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New York Times hones in on archives to drive social engagement beyond breaking news
The New York Times is boosting its mobile and social efforts with a new Twitter account called @NYTArchives that pushes the user experience past breaking news.
This implementation will present historical content from both the New York Times' new archive search tool, TimesMachine, for desktop users and also from the 1980-present text archives on NYTimes.com. The New York Times aims to bring back old traditions and provide a source of history in a modern and social way.
?These tools allow users to dive deeper into The New York Times archives and really hone in on specific topics of interest, creating serendipity and engagement with the archive,? said Linda Zebian, director of corporate communications at the New York Times, New York.
Followers of the archives account will see historic coverage that is linked to the day's current affairs, significant anniversary coverage and historic photos and as well as documents from the Times? Photo Morgue.
The account will also share historic, iconic advertisements and odd articles as well as content from a number of other sources, such as the Lively Morgue, the Times? Think Back video series, slideshows of archival photos and related posts from the Times Insider and the Upshot.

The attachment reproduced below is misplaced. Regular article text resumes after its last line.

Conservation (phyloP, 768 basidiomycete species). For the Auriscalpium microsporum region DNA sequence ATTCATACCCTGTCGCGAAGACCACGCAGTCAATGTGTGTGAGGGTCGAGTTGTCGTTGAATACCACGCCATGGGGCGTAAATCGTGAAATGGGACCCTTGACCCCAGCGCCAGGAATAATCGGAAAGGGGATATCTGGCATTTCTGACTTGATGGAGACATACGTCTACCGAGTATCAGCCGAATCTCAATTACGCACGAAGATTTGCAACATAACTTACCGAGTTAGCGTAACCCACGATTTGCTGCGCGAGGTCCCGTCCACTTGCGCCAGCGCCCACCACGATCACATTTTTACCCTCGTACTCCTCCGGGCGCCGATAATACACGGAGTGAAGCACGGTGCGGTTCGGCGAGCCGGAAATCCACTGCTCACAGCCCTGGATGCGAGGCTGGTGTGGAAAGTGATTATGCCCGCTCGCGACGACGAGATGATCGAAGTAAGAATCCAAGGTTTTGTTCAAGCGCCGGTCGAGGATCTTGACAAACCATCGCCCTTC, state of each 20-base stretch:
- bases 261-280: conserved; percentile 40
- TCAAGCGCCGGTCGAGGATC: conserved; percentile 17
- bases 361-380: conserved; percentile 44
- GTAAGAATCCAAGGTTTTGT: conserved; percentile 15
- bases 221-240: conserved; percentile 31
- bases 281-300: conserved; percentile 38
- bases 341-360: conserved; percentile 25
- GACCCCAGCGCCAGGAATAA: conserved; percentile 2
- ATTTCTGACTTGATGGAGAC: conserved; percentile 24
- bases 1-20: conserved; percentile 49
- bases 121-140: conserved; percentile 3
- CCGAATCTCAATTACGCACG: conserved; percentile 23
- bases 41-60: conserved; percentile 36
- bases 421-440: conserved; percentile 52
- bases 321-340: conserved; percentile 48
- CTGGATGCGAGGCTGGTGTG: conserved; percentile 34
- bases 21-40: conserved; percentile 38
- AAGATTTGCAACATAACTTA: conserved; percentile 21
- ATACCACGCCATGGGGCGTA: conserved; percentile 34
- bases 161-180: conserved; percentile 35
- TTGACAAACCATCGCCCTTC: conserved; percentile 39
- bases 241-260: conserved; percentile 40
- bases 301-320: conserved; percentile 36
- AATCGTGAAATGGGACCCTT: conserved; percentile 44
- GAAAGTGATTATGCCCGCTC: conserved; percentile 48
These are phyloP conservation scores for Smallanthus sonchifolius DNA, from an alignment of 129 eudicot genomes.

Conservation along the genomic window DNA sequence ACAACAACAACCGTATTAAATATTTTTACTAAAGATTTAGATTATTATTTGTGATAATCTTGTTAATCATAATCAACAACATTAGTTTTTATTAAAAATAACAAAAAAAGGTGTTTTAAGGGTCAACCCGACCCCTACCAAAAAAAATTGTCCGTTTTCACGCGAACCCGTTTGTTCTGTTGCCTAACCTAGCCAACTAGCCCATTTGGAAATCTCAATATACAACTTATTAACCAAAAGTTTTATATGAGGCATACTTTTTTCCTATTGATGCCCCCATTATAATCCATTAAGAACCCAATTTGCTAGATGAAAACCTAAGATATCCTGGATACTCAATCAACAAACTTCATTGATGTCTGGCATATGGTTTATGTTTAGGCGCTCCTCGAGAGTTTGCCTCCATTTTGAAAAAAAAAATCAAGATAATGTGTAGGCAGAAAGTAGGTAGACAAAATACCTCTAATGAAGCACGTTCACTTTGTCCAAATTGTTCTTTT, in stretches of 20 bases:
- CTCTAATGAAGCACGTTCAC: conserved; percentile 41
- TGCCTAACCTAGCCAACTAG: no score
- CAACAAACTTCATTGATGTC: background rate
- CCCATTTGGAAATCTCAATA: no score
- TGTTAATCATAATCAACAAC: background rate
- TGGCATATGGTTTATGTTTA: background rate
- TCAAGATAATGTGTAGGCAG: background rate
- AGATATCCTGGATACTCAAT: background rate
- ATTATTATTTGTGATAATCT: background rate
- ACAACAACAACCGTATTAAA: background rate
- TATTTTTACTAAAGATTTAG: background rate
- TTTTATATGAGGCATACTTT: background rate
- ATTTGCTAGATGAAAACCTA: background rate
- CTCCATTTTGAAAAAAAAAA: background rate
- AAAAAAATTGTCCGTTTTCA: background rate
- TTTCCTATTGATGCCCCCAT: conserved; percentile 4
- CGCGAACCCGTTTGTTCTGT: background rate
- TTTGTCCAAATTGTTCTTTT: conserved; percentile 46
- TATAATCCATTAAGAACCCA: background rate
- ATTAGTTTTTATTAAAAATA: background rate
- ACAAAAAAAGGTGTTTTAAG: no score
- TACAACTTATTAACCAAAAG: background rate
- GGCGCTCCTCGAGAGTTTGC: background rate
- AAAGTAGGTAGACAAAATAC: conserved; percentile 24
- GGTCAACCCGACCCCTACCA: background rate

History buffs and old souls will likely flock to these sites as a reminder or simply an inquiry into the past. With New York Times' recent efforts to personalize the user experience, the archives Twitter account works toward this even further, and provides a source of history in a convenient place: the Twitter feed.
Twitter users can easily add this account to their list of followers, creating an effortless channel of staying in tune and seeing the tweets.
In July, the New York Times released a new set of features on its iPhone and iPad mobile applications, allowing users to customize their experience by choosing what types of news alerts they receive.
The development of these features was introduced to encourage more engagement with the apps, given users can filter different news genres, depending on their personal interests. The features launch at a time when push notifications have become a crucial marketing tool to remind users of the brand (see story).
In April, the New York Times upped its digital video investments with the launch of a new editorial section that complements several new cross-screen advertising opportunities for marketers.
The video section is called Times Video and is designed with responsive design to render across smartphones, tablets and desktops, and Acura is the launch sponsor of the new site. The New York Times has also partnered with Vimeo to create customized content for advertisers (see story).
The renowned publication continues its mobile social efforts to make sure users have multiple channels to get their news.
"The NYTArchives is an incredible tool
that takes current tech and applies it perfectly to a historical element, and
in this case, it?s print media,? said Frank Stornello, chief marketing and
strategy officer at Verifi, Inc., Los Angeles.
Mr. Stornello is not affiliated with the New York Times but agreed to comment as an industry expert.
?With the numerous ways we have to
get our news and the ever-widening scope of the mobile reach, Twitter is the
ideal outlet for the New York Times to move forward while acknowledging and
celebrating their roots."
Caitlyn Bohannon, editorial assistant for Mobile Marketer, New York